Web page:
Through case study analysis of World War One remembrance activities, this research examines the intrinsic politics of war monuments. The military executions of World War One—in which hundreds of soldiers were court-martialled and executed for cowardice and desertion—remain controversial, without consensus or established collective narrative. This research examines historic negotiations with the subject, and notes the failure to acknowledge victims of military executions in state war monuments. World War One remembrance activities, whilst diverse, have often emphasised sacrifice, heroism and community as embodied through physical monuments, as was the case in the major British World War One centenary arts project, titled 14-18 NOW. Chloe Dewe Mathews’s 2014 photographic series Shot at Dawn was an unusual commission here, in that it commemorated the victims of military executions and in so doing challenged prevailing war narratives. Her contribution to the programme deploys a photographic aesthetic of resistance, that resists the principles of inclusivity and remembrance elsewhere embraced by the project. As such, the work challenges the consensual politics of the physical war monument and—through the practices of late photography, land art and performance pilgrimage—transforms the execution locations into sites of trauma, loss and conscience.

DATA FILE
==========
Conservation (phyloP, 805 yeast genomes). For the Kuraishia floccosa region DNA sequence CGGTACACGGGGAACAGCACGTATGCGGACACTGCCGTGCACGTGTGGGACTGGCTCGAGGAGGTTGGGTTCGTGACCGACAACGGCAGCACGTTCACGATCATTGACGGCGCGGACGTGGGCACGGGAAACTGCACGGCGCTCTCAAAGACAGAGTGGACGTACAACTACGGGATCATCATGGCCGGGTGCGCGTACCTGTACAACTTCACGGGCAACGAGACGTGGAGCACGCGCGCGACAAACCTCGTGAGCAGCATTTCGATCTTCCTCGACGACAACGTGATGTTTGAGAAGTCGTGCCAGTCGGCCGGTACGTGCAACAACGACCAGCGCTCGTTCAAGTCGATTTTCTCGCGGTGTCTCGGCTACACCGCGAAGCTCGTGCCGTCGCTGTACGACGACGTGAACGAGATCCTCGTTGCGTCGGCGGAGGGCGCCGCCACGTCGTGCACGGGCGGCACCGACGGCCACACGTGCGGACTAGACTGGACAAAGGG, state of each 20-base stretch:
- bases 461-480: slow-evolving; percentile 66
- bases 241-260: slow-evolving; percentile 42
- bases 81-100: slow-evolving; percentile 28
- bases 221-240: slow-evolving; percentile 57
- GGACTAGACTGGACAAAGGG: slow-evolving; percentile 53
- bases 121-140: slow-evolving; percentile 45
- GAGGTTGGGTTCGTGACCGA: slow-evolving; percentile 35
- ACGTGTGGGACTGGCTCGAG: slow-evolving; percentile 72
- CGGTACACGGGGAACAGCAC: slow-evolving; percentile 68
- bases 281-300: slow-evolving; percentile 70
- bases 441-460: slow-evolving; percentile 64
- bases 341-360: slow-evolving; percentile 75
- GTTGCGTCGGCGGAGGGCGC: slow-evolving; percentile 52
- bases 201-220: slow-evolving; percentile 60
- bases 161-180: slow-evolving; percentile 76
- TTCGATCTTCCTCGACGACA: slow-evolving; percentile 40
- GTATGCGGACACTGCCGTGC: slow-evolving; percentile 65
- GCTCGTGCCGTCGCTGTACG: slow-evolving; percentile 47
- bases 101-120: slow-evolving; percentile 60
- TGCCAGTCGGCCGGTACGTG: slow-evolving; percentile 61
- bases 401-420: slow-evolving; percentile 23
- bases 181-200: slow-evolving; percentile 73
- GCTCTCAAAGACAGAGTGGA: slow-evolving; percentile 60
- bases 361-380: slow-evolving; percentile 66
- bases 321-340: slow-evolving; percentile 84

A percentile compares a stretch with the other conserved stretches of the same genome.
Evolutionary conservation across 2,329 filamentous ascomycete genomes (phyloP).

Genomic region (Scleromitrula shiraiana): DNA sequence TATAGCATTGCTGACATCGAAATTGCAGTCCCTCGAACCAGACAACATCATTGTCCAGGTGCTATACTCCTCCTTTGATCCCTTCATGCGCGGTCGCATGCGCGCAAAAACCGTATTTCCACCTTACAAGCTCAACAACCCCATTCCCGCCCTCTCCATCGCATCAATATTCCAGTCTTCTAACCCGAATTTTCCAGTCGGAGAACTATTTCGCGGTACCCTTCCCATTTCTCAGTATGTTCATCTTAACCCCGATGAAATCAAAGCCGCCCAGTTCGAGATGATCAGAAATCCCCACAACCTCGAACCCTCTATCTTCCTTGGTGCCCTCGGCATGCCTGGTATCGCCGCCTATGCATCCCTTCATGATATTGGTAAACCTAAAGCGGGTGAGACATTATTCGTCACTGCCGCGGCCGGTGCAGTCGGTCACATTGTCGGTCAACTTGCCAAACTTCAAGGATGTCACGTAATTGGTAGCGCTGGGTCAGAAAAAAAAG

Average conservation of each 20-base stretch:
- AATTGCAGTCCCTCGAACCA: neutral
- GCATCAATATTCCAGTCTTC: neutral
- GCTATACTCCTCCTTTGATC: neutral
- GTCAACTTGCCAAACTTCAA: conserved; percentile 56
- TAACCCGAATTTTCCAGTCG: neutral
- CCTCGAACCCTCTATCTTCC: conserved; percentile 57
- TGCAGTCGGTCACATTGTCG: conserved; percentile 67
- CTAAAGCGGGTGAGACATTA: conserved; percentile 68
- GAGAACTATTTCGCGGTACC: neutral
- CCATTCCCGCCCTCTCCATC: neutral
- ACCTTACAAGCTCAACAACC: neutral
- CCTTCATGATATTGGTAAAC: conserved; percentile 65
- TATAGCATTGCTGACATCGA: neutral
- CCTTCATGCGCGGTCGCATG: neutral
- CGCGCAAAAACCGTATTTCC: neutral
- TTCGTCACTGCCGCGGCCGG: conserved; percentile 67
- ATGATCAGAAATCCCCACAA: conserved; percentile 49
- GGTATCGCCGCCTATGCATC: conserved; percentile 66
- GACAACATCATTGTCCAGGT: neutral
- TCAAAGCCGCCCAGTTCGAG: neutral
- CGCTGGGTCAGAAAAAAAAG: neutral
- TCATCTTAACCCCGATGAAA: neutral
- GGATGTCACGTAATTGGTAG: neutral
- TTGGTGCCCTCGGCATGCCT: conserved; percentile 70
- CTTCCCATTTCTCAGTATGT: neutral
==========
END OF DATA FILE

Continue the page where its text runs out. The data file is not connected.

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McCulloch, L. & Tovey, R. (2019) Shot at Dawn: Late photography and the anti-war memorial. Visual Studies, 34:2, 93-106, DOI: 10.1080/1472586X.2019.1653791